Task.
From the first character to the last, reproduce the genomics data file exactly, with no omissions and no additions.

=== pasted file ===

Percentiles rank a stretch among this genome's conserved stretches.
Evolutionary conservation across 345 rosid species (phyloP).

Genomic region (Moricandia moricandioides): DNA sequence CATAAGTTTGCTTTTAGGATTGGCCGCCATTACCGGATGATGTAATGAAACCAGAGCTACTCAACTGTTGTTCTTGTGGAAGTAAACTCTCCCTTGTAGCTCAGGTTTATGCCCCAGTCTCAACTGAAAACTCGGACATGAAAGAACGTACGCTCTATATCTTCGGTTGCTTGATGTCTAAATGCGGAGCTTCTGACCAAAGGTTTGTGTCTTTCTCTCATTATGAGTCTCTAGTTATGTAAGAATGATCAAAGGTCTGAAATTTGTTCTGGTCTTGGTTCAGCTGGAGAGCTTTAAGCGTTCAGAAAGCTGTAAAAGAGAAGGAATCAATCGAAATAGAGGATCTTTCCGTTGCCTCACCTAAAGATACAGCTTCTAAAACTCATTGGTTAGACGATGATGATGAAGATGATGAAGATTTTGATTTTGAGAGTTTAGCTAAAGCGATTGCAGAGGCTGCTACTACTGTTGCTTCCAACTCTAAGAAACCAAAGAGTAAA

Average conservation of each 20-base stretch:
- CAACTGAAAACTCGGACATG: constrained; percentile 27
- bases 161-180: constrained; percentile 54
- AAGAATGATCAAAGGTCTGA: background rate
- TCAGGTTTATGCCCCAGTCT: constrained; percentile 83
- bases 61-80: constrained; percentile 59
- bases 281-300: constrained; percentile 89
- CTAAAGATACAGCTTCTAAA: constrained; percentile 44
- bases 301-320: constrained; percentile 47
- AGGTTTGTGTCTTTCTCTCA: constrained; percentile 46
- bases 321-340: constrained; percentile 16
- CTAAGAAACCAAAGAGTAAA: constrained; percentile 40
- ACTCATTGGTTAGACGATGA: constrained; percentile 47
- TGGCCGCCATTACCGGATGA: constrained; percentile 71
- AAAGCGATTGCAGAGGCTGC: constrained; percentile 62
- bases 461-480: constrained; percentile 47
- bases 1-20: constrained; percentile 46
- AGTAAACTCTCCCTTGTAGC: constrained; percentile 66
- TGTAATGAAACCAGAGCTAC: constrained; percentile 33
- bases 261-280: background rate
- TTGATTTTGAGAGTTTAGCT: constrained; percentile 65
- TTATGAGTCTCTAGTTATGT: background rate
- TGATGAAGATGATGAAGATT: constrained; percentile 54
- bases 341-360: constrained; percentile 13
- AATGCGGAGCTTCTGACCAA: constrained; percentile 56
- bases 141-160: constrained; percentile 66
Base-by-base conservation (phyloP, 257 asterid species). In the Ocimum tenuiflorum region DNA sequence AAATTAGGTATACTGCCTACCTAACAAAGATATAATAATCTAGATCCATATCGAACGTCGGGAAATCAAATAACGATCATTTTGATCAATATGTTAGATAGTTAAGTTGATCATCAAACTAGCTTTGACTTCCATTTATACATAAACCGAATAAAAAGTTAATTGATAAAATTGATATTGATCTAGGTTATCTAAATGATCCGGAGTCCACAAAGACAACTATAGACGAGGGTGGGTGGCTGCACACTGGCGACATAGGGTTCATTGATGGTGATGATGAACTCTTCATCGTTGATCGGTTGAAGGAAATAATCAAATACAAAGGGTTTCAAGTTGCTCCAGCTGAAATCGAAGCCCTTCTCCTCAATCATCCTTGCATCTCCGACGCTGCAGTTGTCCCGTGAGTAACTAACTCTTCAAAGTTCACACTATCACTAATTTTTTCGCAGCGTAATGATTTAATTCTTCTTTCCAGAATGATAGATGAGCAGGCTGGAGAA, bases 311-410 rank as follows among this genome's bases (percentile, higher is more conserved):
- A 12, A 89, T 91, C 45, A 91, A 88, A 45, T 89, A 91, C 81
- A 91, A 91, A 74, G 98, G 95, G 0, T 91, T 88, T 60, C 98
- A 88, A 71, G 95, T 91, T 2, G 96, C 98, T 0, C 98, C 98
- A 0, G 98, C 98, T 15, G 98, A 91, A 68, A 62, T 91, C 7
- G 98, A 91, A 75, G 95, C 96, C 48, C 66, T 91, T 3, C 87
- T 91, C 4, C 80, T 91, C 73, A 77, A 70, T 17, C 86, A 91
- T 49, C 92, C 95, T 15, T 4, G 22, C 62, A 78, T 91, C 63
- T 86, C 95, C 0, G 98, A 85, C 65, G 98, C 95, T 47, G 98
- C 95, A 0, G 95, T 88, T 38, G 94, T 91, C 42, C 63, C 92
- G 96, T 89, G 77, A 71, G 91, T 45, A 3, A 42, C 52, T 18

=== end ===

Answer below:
Percentiles rank a stretch among this genome's conserved stretches.
Evolutionary conservation across 345 rosid species (phyloP).

Genomic region (Moricandia moricandioides): DNA sequence CATAAGTTTGCTTTTAGGATTGGCCGCCATTACCGGATGATGTAATGAAACCAGAGCTACTCAACTGTTGTTCTTGTGGAAGTAAACTCTCCCTTGTAGCTCAGGTTTATGCCCCAGTCTCAACTGAAAACTCGGACATGAAAGAACGTACGCTCTATATCTTCGGTTGCTTGATGTCTAAATGCGGAGCTTCTGACCAAAGGTTTGTGTCTTTCTCTCATTATGAGTCTCTAGTTATGTAAGAATGATCAAAGGTCTGAAATTTGTTCTGGTCTTGGTTCAGCTGGAGAGCTTTAAGCGTTCAGAAAGCTGTAAAAGAGAAGGAATCAATCGAAATAGAGGATCTTTCCGTTGCCTCACCTAAAGATACAGCTTCTAAAACTCATTGGTTAGACGATGATGATGAAGATGATGAAGATTTTGATTTTGAGAGTTTAGCTAAAGCGATTGCAGAGGCTGCTACTACTGTTGCTTCCAACTCTAAGAAACCAAAGAGTAAA

Average conservation of each 20-base stretch:
- CAACTGAAAACTCGGACATG: constrained; percentile 27
- bases 161-180: constrained; percentile 54
- AAGAATGATCAAAGGTCTGA: background rate
- TCAGGTTTATGCCCCAGTCT: constrained; percentile 83
- bases 61-80: constrained; percentile 59
- bases 281-300: constrained; percentile 89
- CTAAAGATACAGCTTCTAAA: constrained; percentile 44
- bases 301-320: constrained; percentile 47
- AGGTTTGTGTCTTTCTCTCA: constrained; percentile 46
- bases 321-340: constrained; percentile 16
- CTAAGAAACCAAAGAGTAAA: constrained; percentile 40
- ACTCATTGGTTAGACGATGA: constrained; percentile 47
- TGGCCGCCATTACCGGATGA: constrained; percentile 71
- AAAGCGATTGCAGAGGCTGC: constrained; percentile 62
- bases 461-480: constrained; percentile 47
- bases 1-20: constrained; percentile 46
- AGTAAACTCTCCCTTGTAGC: constrained; percentile 66
- TGTAATGAAACCAGAGCTAC: constrained; percentile 33
- bases 261-280: background rate
- TTGATTTTGAGAGTTTAGCT: constrained; percentile 65
- TTATGAGTCTCTAGTTATGT: background rate
- TGATGAAGATGATGAAGATT: constrained; percentile 54
- bases 341-360: constrained; percentile 13
- AATGCGGAGCTTCTGACCAA: constrained; percentile 56
- bases 141-160: constrained; percentile 66
Base-by-base conservation (phyloP, 257 asterid species). In the Ocimum tenuiflorum region DNA sequence AAATTAGGTATACTGCCTACCTAACAAAGATATAATAATCTAGATCCATATCGAACGTCGGGAAATCAAATAACGATCATTTTGATCAATATGTTAGATAGTTAAGTTGATCATCAAACTAGCTTTGACTTCCATTTATACATAAACCGAATAAAAAGTTAATTGATAAAATTGATATTGATCTAGGTTATCTAAATGATCCGGAGTCCACAAAGACAACTATAGACGAGGGTGGGTGGCTGCACACTGGCGACATAGGGTTCATTGATGGTGATGATGAACTCTTCATCGTTGATCGGTTGAAGGAAATAATCAAATACAAAGGGTTTCAAGTTGCTCCAGCTGAAATCGAAGCCCTTCTCCTCAATCATCCTTGCATCTCCGACGCTGCAGTTGTCCCGTGAGTAACTAACTCTTCAAAGTTCACACTATCACTAATTTTTTCGCAGCGTAATGATTTAATTCTTCTTTCCAGAATGATAGATGAGCAGGCTGGAGAA, bases 311-410 rank as follows among this genome's bases (percentile, higher is more conserved):
- A 12, A 89, T 91, C 45, A 91, A 88, A 45, T 89, A 91, C 81
- A 91, A 91, A 74, G 98, G 95, G 0, T 91, T 88, T 60, C 98
- A 88, A 71, G 95, T 91, T 2, G 96, C 98, T 0, C 98, C 98
- A 0, G 98, C 98, T 15, G 98, A 91, A 68, A 62, T 91, C 7
- G 98, A 91, A 75, G 95, C 96, C 48, C 66, T 91, T 3, C 87
- T 91, C 4, C 80, T 91, C 73, A 77, A 70, T 17, C 86, A 91
- T 49, C 92, C 95, T 15, T 4, G 22, C 62, A 78, T 91, C 63
- T 86, C 95, C 0, G 98, A 85, C 65, G 98, C 95, T 47, G 98
- C 95, A 0, G 95, T 88, T 38, G 94, T 91, C 42, C 63, C 92
- G 96, T 89, G 77, A 71, G 91, T 45, A 3, A 42, C 52, T 18